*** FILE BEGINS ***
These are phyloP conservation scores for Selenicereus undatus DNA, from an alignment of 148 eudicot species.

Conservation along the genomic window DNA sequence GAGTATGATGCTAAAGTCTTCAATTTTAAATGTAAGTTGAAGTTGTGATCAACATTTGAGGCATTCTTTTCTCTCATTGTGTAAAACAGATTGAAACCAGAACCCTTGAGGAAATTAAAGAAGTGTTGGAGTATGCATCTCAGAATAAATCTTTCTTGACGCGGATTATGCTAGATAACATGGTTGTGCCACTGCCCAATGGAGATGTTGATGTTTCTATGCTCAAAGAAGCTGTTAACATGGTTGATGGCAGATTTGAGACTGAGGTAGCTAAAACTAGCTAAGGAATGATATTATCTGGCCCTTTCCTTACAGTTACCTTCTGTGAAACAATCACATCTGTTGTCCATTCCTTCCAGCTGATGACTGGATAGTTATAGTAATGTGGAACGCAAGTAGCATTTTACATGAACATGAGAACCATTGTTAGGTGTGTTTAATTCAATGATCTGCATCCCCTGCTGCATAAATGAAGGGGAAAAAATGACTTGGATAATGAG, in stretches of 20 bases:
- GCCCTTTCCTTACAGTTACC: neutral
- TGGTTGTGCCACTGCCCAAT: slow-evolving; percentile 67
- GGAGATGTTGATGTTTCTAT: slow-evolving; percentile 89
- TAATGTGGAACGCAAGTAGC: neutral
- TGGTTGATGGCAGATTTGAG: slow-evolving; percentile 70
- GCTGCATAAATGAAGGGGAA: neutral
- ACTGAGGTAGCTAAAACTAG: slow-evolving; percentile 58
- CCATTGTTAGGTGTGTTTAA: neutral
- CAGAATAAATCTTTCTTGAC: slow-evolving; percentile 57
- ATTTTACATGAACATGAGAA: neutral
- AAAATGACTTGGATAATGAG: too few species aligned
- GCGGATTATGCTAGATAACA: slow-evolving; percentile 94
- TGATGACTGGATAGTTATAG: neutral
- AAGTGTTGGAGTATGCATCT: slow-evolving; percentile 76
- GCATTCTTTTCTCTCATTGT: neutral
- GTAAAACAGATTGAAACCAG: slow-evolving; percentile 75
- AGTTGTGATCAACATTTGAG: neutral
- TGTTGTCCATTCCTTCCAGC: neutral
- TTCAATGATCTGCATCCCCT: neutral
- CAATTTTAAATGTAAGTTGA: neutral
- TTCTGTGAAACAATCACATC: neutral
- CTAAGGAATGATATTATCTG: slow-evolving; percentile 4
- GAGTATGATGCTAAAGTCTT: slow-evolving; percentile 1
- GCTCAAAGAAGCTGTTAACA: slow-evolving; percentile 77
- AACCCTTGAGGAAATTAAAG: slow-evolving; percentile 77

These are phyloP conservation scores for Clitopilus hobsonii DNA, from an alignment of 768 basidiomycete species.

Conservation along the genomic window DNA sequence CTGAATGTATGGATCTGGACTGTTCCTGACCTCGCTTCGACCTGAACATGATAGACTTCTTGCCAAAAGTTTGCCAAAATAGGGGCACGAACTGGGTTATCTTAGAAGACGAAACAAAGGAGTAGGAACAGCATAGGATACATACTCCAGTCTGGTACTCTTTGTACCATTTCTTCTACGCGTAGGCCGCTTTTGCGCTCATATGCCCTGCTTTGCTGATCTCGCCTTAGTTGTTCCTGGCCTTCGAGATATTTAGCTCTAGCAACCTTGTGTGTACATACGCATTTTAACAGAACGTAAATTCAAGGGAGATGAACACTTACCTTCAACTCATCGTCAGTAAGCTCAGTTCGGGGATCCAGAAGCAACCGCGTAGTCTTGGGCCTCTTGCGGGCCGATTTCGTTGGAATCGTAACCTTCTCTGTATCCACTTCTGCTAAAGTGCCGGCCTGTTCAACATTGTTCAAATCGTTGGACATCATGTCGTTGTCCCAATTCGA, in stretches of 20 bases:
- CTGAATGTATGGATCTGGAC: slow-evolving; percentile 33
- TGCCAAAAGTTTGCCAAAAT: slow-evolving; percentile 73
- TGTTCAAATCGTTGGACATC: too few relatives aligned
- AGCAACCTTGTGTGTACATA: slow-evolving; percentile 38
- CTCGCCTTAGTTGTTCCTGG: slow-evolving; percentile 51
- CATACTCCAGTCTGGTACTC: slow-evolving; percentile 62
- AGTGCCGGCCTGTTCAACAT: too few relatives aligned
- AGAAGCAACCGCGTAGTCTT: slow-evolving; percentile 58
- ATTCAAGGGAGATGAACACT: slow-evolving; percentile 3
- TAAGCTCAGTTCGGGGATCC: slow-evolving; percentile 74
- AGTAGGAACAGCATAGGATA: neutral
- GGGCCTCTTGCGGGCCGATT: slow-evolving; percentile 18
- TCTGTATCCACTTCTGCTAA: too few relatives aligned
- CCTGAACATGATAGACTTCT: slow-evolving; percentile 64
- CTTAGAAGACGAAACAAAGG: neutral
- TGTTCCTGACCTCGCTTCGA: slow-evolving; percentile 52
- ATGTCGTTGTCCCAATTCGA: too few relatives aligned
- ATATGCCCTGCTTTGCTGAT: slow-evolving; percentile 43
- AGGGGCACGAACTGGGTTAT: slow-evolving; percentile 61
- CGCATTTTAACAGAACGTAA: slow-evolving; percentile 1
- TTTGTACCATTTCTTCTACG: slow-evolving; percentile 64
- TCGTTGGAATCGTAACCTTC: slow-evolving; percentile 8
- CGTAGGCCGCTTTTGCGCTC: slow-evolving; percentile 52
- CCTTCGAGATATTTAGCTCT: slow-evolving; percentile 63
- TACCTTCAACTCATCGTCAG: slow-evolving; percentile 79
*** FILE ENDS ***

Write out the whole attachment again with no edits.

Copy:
These are phyloP conservation scores for Selenicereus undatus DNA, from an alignment of 148 eudicot species.

Conservation along the genomic window DNA sequence GAGTATGATGCTAAAGTCTTCAATTTTAAATGTAAGTTGAAGTTGTGATCAACATTTGAGGCATTCTTTTCTCTCATTGTGTAAAACAGATTGAAACCAGAACCCTTGAGGAAATTAAAGAAGTGTTGGAGTATGCATCTCAGAATAAATCTTTCTTGACGCGGATTATGCTAGATAACATGGTTGTGCCACTGCCCAATGGAGATGTTGATGTTTCTATGCTCAAAGAAGCTGTTAACATGGTTGATGGCAGATTTGAGACTGAGGTAGCTAAAACTAGCTAAGGAATGATATTATCTGGCCCTTTCCTTACAGTTACCTTCTGTGAAACAATCACATCTGTTGTCCATTCCTTCCAGCTGATGACTGGATAGTTATAGTAATGTGGAACGCAAGTAGCATTTTACATGAACATGAGAACCATTGTTAGGTGTGTTTAATTCAATGATCTGCATCCCCTGCTGCATAAATGAAGGGGAAAAAATGACTTGGATAATGAG, in stretches of 20 bases:
- GCCCTTTCCTTACAGTTACC: neutral
- TGGTTGTGCCACTGCCCAAT: slow-evolving; percentile 67
- GGAGATGTTGATGTTTCTAT: slow-evolving; percentile 89
- TAATGTGGAACGCAAGTAGC: neutral
- TGGTTGATGGCAGATTTGAG: slow-evolving; percentile 70
- GCTGCATAAATGAAGGGGAA: neutral
- ACTGAGGTAGCTAAAACTAG: slow-evolving; percentile 58
- CCATTGTTAGGTGTGTTTAA: neutral
- CAGAATAAATCTTTCTTGAC: slow-evolving; percentile 57
- ATTTTACATGAACATGAGAA: neutral
- AAAATGACTTGGATAATGAG: too few species aligned
- GCGGATTATGCTAGATAACA: slow-evolving; percentile 94
- TGATGACTGGATAGTTATAG: neutral
- AAGTGTTGGAGTATGCATCT: slow-evolving; percentile 76
- GCATTCTTTTCTCTCATTGT: neutral
- GTAAAACAGATTGAAACCAG: slow-evolving; percentile 75
- AGTTGTGATCAACATTTGAG: neutral
- TGTTGTCCATTCCTTCCAGC: neutral
- TTCAATGATCTGCATCCCCT: neutral
- CAATTTTAAATGTAAGTTGA: neutral
- TTCTGTGAAACAATCACATC: neutral
- CTAAGGAATGATATTATCTG: slow-evolving; percentile 4
- GAGTATGATGCTAAAGTCTT: slow-evolving; percentile 1
- GCTCAAAGAAGCTGTTAACA: slow-evolving; percentile 77
- AACCCTTGAGGAAATTAAAG: slow-evolving; percentile 77

These are phyloP conservation scores for Clitopilus hobsonii DNA, from an alignment of 768 basidiomycete species.

Conservation along the genomic window DNA sequence CTGAATGTATGGATCTGGACTGTTCCTGACCTCGCTTCGACCTGAACATGATAGACTTCTTGCCAAAAGTTTGCCAAAATAGGGGCACGAACTGGGTTATCTTAGAAGACGAAACAAAGGAGTAGGAACAGCATAGGATACATACTCCAGTCTGGTACTCTTTGTACCATTTCTTCTACGCGTAGGCCGCTTTTGCGCTCATATGCCCTGCTTTGCTGATCTCGCCTTAGTTGTTCCTGGCCTTCGAGATATTTAGCTCTAGCAACCTTGTGTGTACATACGCATTTTAACAGAACGTAAATTCAAGGGAGATGAACACTTACCTTCAACTCATCGTCAGTAAGCTCAGTTCGGGGATCCAGAAGCAACCGCGTAGTCTTGGGCCTCTTGCGGGCCGATTTCGTTGGAATCGTAACCTTCTCTGTATCCACTTCTGCTAAAGTGCCGGCCTGTTCAACATTGTTCAAATCGTTGGACATCATGTCGTTGTCCCAATTCGA, in stretches of 20 bases:
- CTGAATGTATGGATCTGGAC: slow-evolving; percentile 33
- TGCCAAAAGTTTGCCAAAAT: slow-evolving; percentile 73
- TGTTCAAATCGTTGGACATC: too few relatives aligned
- AGCAACCTTGTGTGTACATA: slow-evolving; percentile 38
- CTCGCCTTAGTTGTTCCTGG: slow-evolving; percentile 51
- CATACTCCAGTCTGGTACTC: slow-evolving; percentile 62
- AGTGCCGGCCTGTTCAACAT: too few relatives aligned
- AGAAGCAACCGCGTAGTCTT: slow-evolving; percentile 58
- ATTCAAGGGAGATGAACACT: slow-evolving; percentile 3
- TAAGCTCAGTTCGGGGATCC: slow-evolving; percentile 74
- AGTAGGAACAGCATAGGATA: neutral
- GGGCCTCTTGCGGGCCGATT: slow-evolving; percentile 18
- TCTGTATCCACTTCTGCTAA: too few relatives aligned
- CCTGAACATGATAGACTTCT: slow-evolving; percentile 64
- CTTAGAAGACGAAACAAAGG: neutral
- TGTTCCTGACCTCGCTTCGA: slow-evolving; percentile 52
- ATGTCGTTGTCCCAATTCGA: too few relatives aligned
- ATATGCCCTGCTTTGCTGAT: slow-evolving; percentile 43
- AGGGGCACGAACTGGGTTAT: slow-evolving; percentile 61
- CGCATTTTAACAGAACGTAA: slow-evolving; percentile 1
- TTTGTACCATTTCTTCTACG: slow-evolving; percentile 64
- TCGTTGGAATCGTAACCTTC: slow-evolving; percentile 8
- CGTAGGCCGCTTTTGCGCTC: slow-evolving; percentile 52
- CCTTCGAGATATTTAGCTCT: slow-evolving; percentile 63
- TACCTTCAACTCATCGTCAG: slow-evolving; percentile 79